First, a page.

These membranes are made of high density studded polyethylene sheets (HDPE) and polypropylene (PP) which are impervious to water and vapour proof. The membrane is available in various stud height in order to with the drainage capacity required for each project.
When fixed against a structure the studs form permanent cavities between the structure and the internal finishes.
The membrane can be used as a sealed system or a ventilated system.

Sealed Cavity Drain System

In any project where active ground water is evident or expected the “sealed system” is recommended. The type of membrane used depends on the required finish and drainage flow rate.
The cavity drain membrane is installed to both the wall and floor areas. In some cases it might be necessary to install the membrane to the underside of a vaulted ceiling or the underside of a slab.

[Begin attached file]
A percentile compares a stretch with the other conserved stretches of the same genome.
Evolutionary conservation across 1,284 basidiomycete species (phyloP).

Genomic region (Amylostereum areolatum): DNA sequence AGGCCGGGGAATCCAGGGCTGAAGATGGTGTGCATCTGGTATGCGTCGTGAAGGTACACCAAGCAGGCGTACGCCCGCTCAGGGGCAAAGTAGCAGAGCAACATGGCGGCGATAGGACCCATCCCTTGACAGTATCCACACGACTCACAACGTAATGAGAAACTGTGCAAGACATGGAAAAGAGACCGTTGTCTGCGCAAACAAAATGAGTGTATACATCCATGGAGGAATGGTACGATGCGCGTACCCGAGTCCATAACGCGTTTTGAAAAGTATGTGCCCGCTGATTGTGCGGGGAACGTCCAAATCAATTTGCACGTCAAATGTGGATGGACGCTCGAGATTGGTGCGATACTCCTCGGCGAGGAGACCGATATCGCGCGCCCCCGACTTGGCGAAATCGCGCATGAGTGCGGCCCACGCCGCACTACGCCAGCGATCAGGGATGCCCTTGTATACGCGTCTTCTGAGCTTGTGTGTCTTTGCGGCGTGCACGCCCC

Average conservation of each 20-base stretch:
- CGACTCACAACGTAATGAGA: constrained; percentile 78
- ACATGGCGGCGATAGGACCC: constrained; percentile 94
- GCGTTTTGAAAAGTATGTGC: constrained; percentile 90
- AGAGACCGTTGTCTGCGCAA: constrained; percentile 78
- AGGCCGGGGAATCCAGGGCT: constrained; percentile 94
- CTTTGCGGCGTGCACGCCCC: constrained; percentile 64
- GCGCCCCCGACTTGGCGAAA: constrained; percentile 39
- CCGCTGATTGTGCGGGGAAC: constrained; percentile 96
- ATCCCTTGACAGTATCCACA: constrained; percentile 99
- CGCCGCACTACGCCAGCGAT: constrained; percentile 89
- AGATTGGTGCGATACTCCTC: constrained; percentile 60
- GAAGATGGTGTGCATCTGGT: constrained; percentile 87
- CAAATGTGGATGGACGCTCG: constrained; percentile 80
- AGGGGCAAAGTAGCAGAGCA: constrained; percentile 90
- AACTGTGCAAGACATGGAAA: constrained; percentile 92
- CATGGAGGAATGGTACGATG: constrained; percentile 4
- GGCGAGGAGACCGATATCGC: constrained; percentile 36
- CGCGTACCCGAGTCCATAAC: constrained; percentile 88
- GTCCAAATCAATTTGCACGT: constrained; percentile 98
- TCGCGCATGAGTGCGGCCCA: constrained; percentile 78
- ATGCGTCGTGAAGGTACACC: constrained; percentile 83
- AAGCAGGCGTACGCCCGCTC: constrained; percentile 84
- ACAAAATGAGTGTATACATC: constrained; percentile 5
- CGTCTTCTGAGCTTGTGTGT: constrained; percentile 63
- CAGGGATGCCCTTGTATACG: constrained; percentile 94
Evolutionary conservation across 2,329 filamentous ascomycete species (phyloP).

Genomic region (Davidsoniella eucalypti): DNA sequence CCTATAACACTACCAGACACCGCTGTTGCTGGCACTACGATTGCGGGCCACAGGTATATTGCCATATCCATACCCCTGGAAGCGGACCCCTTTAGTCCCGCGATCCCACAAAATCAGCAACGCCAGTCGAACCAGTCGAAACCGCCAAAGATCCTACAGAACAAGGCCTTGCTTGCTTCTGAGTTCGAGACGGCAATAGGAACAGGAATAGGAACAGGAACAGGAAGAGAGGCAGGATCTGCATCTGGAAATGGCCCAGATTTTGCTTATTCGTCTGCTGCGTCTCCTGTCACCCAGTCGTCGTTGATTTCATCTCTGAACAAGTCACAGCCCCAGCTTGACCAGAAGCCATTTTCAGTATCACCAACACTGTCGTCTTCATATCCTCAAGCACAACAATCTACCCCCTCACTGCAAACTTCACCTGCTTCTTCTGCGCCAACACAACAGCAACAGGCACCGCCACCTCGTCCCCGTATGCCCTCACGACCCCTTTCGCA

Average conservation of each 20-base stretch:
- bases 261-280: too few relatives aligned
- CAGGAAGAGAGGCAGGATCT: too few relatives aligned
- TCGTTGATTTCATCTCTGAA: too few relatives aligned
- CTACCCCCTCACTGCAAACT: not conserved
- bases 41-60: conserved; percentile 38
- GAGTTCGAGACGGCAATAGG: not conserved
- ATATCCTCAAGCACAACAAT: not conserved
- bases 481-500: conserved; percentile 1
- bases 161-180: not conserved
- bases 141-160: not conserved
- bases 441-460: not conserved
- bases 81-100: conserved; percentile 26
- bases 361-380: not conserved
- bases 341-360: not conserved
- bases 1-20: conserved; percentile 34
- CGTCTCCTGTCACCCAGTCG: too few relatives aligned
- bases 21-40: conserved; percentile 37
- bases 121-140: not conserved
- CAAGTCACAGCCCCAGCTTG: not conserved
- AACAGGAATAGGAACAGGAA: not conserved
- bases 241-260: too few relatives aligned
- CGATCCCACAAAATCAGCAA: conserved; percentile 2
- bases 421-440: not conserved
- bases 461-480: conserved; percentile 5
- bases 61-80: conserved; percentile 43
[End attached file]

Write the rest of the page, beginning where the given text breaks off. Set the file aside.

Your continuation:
All membrane joints, fixings, service penetrations are sealed with tapes and liquid membranes.

Where active ground water is evident or expected, a drainage system to include a sump and pump should be incorporated into the overall design.

Ventilated Cavity Drain System

In above ground situations or where no running water is expected, the “ventilated system” can be used. The membrane is ventilated at top and bottom or by a vent through an external wall. A 200mm lap in membrane joints is sufficient.

This method is used in Heritage type projects as a general damp proofing system. The fabric of the building remains unchanged but the new internal surfaces are dry.

Both dry lining or plaster finishes can be used with the ventilated system.

Bituthene membranes


Bentonite is a patented needle punched liner for civils application and basement waterproofing.